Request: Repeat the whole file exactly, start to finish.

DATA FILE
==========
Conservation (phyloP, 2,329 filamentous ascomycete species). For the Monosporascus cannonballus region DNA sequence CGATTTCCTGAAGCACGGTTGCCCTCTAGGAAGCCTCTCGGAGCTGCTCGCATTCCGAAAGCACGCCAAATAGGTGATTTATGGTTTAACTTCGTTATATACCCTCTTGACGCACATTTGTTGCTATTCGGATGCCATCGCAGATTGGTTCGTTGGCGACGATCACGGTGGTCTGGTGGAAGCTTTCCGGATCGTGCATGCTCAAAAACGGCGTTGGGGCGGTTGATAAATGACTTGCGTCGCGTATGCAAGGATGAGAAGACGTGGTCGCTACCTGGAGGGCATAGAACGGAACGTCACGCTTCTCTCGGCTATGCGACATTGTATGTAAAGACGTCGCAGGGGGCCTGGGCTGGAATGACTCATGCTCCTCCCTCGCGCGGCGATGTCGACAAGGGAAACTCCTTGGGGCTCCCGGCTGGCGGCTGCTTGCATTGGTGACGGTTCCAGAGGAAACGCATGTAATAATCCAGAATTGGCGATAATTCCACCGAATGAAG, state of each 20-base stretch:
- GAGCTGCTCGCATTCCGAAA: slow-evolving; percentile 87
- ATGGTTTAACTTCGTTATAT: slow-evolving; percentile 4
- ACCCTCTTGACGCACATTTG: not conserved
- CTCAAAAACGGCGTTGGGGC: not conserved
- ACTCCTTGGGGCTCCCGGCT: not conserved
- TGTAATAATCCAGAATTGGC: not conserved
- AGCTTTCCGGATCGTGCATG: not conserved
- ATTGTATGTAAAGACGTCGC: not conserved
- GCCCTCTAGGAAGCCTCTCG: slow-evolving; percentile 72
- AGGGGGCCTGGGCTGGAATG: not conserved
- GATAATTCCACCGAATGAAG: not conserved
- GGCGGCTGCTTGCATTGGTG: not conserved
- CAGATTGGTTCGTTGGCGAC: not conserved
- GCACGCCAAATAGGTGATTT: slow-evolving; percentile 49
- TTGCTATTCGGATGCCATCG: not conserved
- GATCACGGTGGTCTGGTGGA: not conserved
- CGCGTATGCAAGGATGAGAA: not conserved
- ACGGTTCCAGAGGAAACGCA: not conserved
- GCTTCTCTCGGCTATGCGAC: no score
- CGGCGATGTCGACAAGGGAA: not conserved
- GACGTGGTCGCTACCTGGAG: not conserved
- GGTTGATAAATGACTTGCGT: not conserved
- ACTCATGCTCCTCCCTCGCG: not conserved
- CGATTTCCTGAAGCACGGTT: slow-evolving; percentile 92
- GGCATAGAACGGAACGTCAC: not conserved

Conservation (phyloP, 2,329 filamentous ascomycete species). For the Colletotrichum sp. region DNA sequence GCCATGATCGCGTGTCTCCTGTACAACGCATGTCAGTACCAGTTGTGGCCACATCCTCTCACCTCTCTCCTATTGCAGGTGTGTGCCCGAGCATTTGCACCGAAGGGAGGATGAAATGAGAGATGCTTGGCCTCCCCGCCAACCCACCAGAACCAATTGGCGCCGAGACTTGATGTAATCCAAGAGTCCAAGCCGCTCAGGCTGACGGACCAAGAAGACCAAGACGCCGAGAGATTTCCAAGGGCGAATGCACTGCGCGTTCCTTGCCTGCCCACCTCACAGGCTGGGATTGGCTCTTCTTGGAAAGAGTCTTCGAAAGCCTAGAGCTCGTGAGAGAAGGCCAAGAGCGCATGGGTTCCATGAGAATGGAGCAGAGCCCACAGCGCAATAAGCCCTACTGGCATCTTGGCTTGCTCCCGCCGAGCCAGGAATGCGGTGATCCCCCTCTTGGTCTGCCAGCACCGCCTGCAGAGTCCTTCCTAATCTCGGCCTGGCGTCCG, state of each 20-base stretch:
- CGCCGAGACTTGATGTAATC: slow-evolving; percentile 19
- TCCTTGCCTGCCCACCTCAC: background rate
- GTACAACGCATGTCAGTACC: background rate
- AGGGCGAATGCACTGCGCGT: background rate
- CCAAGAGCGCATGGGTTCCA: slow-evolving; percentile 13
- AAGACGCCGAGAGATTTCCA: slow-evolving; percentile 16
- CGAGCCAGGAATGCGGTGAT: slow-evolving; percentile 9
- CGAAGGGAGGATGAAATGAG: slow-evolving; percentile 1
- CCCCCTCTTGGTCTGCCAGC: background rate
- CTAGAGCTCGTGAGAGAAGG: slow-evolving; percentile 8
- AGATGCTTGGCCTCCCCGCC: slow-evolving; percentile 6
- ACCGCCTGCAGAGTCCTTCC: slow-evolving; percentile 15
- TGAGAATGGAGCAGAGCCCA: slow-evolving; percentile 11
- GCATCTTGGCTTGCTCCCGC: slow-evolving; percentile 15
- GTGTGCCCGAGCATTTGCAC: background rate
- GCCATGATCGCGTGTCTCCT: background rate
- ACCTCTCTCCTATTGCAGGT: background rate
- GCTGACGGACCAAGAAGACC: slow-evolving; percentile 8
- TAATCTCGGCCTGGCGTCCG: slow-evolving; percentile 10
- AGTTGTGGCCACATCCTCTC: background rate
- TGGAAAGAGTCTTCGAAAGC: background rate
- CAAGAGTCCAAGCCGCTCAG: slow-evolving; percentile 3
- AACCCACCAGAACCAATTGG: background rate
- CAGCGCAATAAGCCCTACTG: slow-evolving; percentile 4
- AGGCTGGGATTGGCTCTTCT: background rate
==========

Conservation (phyloP, 2,329 filamentous ascomycete species). For the Monosporascus cannonballus region DNA sequence CGATTTCCTGAAGCACGGTTGCCCTCTAGGAAGCCTCTCGGAGCTGCTCGCATTCCGAAAGCACGCCAAATAGGTGATTTATGGTTTAACTTCGTTATATACCCTCTTGACGCACATTTGTTGCTATTCGGATGCCATCGCAGATTGGTTCGTTGGCGACGATCACGGTGGTCTGGTGGAAGCTTTCCGGATCGTGCATGCTCAAAAACGGCGTTGGGGCGGTTGATAAATGACTTGCGTCGCGTATGCAAGGATGAGAAGACGTGGTCGCTACCTGGAGGGCATAGAACGGAACGTCACGCTTCTCTCGGCTATGCGACATTGTATGTAAAGACGTCGCAGGGGGCCTGGGCTGGAATGACTCATGCTCCTCCCTCGCGCGGCGATGTCGACAAGGGAAACTCCTTGGGGCTCCCGGCTGGCGGCTGCTTGCATTGGTGACGGTTCCAGAGGAAACGCATGTAATAATCCAGAATTGGCGATAATTCCACCGAATGAAG, state of each 20-base stretch:
- GAGCTGCTCGCATTCCGAAA: slow-evolving; percentile 87
- ATGGTTTAACTTCGTTATAT: slow-evolving; percentile 4
- ACCCTCTTGACGCACATTTG: not conserved
- CTCAAAAACGGCGTTGGGGC: not conserved
- ACTCCTTGGGGCTCCCGGCT: not conserved
- TGTAATAATCCAGAATTGGC: not conserved
- AGCTTTCCGGATCGTGCATG: not conserved
- ATTGTATGTAAAGACGTCGC: not conserved
- GCCCTCTAGGAAGCCTCTCG: slow-evolving; percentile 72
- AGGGGGCCTGGGCTGGAATG: not conserved
- GATAATTCCACCGAATGAAG: not conserved
- GGCGGCTGCTTGCATTGGTG: not conserved
- CAGATTGGTTCGTTGGCGAC: not conserved
- GCACGCCAAATAGGTGATTT: slow-evolving; percentile 49
- TTGCTATTCGGATGCCATCG: not conserved
- GATCACGGTGGTCTGGTGGA: not conserved
- CGCGTATGCAAGGATGAGAA: not conserved
- ACGGTTCCAGAGGAAACGCA: not conserved
- GCTTCTCTCGGCTATGCGAC: no score
- CGGCGATGTCGACAAGGGAA: not conserved
- GACGTGGTCGCTACCTGGAG: not conserved
- GGTTGATAAATGACTTGCGT: not conserved
- ACTCATGCTCCTCCCTCGCG: not conserved
- CGATTTCCTGAAGCACGGTT: slow-evolving; percentile 92
- GGCATAGAACGGAACGTCAC: not conserved

Conservation (phyloP, 2,329 filamentous ascomycete species). For the Colletotrichum sp. region DNA sequence GCCATGATCGCGTGTCTCCTGTACAACGCATGTCAGTACCAGTTGTGGCCACATCCTCTCACCTCTCTCCTATTGCAGGTGTGTGCCCGAGCATTTGCACCGAAGGGAGGATGAAATGAGAGATGCTTGGCCTCCCCGCCAACCCACCAGAACCAATTGGCGCCGAGACTTGATGTAATCCAAGAGTCCAAGCCGCTCAGGCTGACGGACCAAGAAGACCAAGACGCCGAGAGATTTCCAAGGGCGAATGCACTGCGCGTTCCTTGCCTGCCCACCTCACAGGCTGGGATTGGCTCTTCTTGGAAAGAGTCTTCGAAAGCCTAGAGCTCGTGAGAGAAGGCCAAGAGCGCATGGGTTCCATGAGAATGGAGCAGAGCCCACAGCGCAATAAGCCCTACTGGCATCTTGGCTTGCTCCCGCCGAGCCAGGAATGCGGTGATCCCCCTCTTGGTCTGCCAGCACCGCCTGCAGAGTCCTTCCTAATCTCGGCCTGGCGTCCG, state of each 20-base stretch:
- CGCCGAGACTTGATGTAATC: slow-evolving; percentile 19
- TCCTTGCCTGCCCACCTCAC: background rate
- GTACAACGCATGTCAGTACC: background rate
- AGGGCGAATGCACTGCGCGT: background rate
- CCAAGAGCGCATGGGTTCCA: slow-evolving; percentile 13
- AAGACGCCGAGAGATTTCCA: slow-evolving; percentile 16
- CGAGCCAGGAATGCGGTGAT: slow-evolving; percentile 9
- CGAAGGGAGGATGAAATGAG: slow-evolving; percentile 1
- CCCCCTCTTGGTCTGCCAGC: background rate
- CTAGAGCTCGTGAGAGAAGG: slow-evolving; percentile 8
- AGATGCTTGGCCTCCCCGCC: slow-evolving; percentile 6
- ACCGCCTGCAGAGTCCTTCC: slow-evolving; percentile 15
- TGAGAATGGAGCAGAGCCCA: slow-evolving; percentile 11
- GCATCTTGGCTTGCTCCCGC: slow-evolving; percentile 15
- GTGTGCCCGAGCATTTGCAC: background rate
- GCCATGATCGCGTGTCTCCT: background rate
- ACCTCTCTCCTATTGCAGGT: background rate
- GCTGACGGACCAAGAAGACC: slow-evolving; percentile 8
- TAATCTCGGCCTGGCGTCCG: slow-evolving; percentile 10
- AGTTGTGGCCACATCCTCTC: background rate
- TGGAAAGAGTCTTCGAAAGC: background rate
- CAAGAGTCCAAGCCGCTCAG: slow-evolving; percentile 3
- AACCCACCAGAACCAATTGG: background rate
- CAGCGCAATAAGCCCTACTG: slow-evolving; percentile 4
- AGGCTGGGATTGGCTCTTCT: background rate